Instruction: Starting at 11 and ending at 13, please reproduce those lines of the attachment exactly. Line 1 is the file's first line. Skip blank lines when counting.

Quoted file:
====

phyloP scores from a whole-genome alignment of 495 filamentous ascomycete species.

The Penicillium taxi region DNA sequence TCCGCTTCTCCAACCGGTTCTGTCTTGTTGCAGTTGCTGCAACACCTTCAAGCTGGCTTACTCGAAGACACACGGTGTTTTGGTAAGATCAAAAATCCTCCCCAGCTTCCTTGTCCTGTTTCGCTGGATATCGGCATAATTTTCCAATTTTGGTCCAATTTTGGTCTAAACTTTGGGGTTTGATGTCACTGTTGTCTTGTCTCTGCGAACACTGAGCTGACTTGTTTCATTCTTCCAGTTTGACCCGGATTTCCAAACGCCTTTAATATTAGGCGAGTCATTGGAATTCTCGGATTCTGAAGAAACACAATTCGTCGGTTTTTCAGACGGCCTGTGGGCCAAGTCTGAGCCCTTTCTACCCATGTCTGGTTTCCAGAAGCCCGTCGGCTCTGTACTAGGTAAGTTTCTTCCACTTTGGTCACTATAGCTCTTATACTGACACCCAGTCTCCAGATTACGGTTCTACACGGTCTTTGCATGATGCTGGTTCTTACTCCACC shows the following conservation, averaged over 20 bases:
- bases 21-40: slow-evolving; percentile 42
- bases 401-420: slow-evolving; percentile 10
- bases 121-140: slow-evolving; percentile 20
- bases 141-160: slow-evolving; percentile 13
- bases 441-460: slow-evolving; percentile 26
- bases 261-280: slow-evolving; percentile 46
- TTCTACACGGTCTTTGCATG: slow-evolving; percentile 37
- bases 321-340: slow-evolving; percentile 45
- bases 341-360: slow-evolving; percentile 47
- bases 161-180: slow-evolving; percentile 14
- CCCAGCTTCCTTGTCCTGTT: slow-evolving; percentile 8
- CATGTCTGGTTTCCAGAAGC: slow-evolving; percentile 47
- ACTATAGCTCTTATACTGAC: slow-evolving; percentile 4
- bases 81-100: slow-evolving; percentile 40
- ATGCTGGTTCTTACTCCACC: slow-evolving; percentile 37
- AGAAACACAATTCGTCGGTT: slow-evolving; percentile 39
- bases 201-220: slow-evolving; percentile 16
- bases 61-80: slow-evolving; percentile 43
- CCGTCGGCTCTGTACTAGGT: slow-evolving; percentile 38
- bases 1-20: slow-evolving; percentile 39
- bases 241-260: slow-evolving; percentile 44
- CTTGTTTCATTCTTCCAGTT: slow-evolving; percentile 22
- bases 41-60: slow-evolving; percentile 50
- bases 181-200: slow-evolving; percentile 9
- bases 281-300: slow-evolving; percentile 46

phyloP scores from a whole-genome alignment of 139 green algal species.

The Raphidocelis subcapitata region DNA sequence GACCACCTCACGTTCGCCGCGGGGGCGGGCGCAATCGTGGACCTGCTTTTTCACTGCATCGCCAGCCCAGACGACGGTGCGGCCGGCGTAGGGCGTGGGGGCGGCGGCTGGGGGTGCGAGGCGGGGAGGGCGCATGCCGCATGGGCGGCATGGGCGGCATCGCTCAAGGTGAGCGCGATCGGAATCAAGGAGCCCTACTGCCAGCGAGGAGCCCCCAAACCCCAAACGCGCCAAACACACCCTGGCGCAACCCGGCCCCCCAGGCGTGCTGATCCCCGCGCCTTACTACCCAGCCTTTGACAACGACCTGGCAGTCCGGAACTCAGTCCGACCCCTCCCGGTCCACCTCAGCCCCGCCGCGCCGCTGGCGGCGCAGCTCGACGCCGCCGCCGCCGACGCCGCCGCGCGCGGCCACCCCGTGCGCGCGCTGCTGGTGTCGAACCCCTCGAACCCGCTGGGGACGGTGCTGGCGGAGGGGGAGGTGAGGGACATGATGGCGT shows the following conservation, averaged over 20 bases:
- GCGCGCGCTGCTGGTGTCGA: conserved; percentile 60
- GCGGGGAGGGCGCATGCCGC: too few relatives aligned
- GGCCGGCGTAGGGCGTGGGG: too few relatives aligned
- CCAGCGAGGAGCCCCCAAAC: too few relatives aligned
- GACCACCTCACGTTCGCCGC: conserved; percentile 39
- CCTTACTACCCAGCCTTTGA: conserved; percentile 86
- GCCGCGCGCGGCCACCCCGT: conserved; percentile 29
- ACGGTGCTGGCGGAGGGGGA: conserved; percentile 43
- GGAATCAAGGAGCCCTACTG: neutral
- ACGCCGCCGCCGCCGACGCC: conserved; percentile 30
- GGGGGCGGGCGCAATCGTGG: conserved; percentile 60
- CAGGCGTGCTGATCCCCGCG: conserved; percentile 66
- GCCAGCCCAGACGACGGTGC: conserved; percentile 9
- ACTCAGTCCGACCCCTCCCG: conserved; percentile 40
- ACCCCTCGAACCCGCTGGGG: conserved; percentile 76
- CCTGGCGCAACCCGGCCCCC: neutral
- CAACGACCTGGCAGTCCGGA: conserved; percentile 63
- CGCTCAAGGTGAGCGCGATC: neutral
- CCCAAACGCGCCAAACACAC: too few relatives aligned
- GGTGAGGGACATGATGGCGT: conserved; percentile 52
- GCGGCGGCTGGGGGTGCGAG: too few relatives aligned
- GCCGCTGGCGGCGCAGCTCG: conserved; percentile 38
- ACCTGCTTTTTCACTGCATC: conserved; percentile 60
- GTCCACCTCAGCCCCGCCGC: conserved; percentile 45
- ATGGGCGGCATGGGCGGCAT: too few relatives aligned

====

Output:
- bases 341-360: slow-evolving; percentile 47
- bases 161-180: slow-evolving; percentile 14
- CCCAGCTTCCTTGTCCTGTT: slow-evolving; percentile 8